Litchfield Always Remembers on Memorial Day

May 29, 2015

by Lynne Ober

Even though the skies were gray, there was a huge crowd at Litchfield’s Memorial Day Remembrance.  As always the parade was an eagerly awaited event.  People brought chairs and blankets and lined the edges of Route 102.  Children played while parents chatted with friends.  The parade stages at the school, so you cannot see it start, but you always know when it is coming because the sirens fill the air, and everyone cranes their necks to see the start.

The parade is filled with joy and community pride.  All groups participate – some walk and some ride.  Of course, the groups that carry bags of candy and throw the candy into the audience are the biggest hit with the kids.  One father said that his daughter captured more candy here than at Easter, commenting that the last of the Easter candy was finally gone.

Leading the parade are always the fire apparatus.  The engines sound their sirens and flash their lights.  Hands are waved as each slowly drives by.  The Campbell High School Band always participates in this event, and a number of band members were gathered together discussing who would catch the most candy when a fire engine was spotted throwing things and the competition was on.  What a surprise the band members had when they realized that the fire engine was occasionally squirting water into the audience, which bought a big laugh to one and all.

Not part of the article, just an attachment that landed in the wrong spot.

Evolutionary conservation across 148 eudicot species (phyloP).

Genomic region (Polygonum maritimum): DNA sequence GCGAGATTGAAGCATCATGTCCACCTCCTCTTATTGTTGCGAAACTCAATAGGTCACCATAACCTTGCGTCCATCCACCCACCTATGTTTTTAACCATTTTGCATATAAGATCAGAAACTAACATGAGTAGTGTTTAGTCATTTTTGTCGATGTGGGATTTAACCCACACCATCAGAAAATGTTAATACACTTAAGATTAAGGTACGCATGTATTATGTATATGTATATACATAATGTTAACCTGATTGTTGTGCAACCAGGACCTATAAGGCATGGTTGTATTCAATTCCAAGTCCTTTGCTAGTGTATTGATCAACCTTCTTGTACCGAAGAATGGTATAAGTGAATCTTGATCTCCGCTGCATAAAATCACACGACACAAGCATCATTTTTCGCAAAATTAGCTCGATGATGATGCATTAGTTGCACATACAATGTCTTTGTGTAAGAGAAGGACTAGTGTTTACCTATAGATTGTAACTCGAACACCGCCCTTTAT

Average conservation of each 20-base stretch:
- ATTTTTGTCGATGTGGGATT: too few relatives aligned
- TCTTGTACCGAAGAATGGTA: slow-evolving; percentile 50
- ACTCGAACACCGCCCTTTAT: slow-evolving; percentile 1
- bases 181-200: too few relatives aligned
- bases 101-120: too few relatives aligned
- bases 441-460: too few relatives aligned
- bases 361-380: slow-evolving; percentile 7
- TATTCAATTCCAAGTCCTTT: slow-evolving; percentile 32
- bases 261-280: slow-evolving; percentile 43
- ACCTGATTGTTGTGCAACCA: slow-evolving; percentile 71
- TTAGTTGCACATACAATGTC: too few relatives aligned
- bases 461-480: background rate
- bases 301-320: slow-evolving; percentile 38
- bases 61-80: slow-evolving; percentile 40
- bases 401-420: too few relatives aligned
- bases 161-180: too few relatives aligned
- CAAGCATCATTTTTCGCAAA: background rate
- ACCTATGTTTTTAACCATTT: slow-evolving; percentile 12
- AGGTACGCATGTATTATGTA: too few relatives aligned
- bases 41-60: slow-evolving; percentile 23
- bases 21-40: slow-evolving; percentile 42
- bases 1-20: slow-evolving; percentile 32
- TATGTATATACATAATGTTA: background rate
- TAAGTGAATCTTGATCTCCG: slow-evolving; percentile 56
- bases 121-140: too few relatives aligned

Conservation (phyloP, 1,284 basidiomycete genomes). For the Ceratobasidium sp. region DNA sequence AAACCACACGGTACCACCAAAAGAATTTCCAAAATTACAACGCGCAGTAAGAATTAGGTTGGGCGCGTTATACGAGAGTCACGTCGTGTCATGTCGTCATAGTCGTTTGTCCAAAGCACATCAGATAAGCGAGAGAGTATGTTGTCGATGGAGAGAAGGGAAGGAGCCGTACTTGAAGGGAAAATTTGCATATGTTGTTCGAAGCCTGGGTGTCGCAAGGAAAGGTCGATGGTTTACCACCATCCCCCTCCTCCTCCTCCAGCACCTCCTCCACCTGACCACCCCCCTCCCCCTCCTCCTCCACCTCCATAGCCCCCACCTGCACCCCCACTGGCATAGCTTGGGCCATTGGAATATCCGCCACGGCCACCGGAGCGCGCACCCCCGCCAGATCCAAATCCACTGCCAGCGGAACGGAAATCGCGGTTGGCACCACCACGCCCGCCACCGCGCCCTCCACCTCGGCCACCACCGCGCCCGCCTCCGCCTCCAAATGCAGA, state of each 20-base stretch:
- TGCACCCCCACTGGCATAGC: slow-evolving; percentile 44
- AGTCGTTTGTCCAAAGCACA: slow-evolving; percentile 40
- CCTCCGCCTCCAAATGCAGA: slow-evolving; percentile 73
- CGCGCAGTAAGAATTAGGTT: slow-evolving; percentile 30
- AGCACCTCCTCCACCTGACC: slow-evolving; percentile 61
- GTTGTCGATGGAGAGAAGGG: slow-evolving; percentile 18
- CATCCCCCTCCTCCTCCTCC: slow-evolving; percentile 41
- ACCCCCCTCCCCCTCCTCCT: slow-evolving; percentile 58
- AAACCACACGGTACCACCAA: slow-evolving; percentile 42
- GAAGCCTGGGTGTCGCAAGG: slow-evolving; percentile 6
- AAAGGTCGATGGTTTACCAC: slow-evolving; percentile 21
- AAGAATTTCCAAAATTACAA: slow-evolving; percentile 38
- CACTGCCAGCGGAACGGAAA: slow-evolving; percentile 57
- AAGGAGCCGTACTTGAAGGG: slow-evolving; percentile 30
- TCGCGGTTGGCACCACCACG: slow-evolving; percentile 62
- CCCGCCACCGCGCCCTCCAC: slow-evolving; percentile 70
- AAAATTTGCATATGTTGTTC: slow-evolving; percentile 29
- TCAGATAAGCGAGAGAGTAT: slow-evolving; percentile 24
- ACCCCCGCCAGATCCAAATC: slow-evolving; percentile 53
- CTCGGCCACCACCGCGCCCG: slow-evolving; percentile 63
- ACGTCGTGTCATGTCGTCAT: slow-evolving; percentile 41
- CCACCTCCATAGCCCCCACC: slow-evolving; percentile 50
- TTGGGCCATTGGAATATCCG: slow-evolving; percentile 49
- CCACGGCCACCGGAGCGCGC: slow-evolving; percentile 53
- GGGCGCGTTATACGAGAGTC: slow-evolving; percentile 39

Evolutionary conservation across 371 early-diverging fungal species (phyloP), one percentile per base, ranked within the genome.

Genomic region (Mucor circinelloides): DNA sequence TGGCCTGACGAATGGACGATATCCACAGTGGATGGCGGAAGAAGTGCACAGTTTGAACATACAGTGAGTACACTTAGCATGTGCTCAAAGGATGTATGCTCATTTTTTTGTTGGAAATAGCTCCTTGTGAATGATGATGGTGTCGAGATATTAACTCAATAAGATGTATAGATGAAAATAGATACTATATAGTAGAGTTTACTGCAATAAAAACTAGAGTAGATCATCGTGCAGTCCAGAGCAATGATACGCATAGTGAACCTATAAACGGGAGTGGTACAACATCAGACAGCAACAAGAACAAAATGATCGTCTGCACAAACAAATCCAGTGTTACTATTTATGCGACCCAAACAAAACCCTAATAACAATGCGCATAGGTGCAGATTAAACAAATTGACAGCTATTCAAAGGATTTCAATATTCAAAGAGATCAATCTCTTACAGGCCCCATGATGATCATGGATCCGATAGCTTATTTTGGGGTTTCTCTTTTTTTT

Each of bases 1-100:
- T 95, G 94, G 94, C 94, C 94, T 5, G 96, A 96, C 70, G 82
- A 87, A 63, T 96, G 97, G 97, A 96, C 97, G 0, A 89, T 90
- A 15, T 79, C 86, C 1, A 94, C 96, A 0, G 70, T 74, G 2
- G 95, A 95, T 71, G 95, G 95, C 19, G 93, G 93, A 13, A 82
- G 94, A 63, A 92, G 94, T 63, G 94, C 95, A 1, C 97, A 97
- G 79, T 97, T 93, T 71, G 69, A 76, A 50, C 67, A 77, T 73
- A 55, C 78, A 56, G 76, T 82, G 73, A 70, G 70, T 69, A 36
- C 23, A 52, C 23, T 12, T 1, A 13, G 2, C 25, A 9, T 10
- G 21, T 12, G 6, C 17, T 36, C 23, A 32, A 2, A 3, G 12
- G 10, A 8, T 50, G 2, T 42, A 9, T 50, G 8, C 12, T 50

The floats had a Memorial Day theme of remembrance.  They were enthusiastically applauded as they slowly paraded past the crowd.  Girl Scouts, Boy Scouts and sports teams all walked in the parade.  If you are a classic car fan, you would have loved the cars.  Nightmare New England brought their tiny cars and gave out coupons.  Bikes and scooters were decorated in patriotic colors and proudly ridden in the parade.

After the parade ended, everyone moved into the parking lot between the fire station and historical society for a moving program filled with music, patriotic speeches and thanks for all who have served.

As before a warm and stirring welcome was offered by Litchfield resident Dr. Stephen Calawa.  The Boy Scouts presented the colors, and the audience joined in the Pledge of Allegiance before everyone sang the “Star Spangled Banner.”

Margaret Parent was gracious and inspiring in her speech about Memorial Day.  It was a day to remember the 150th end of the Civil War, the 40th Anniversary of the Vietnam War and to remember the 70th anniversary of the end of World War II.

This year words were passed out, and the audience joined the Campbell High School Band and choirs in singing.  Dr. Calawa made closing remarks before the important wreath placement in memory of all who served.  During this ceremony “Taps” was played by Christian Wallenmaier and Griffin Kmon on trumpet and Tom Wallace on trombone.

Everyone was invited to view the display of Civil War artifacts in the Historical Society Building at the end of the ceremony.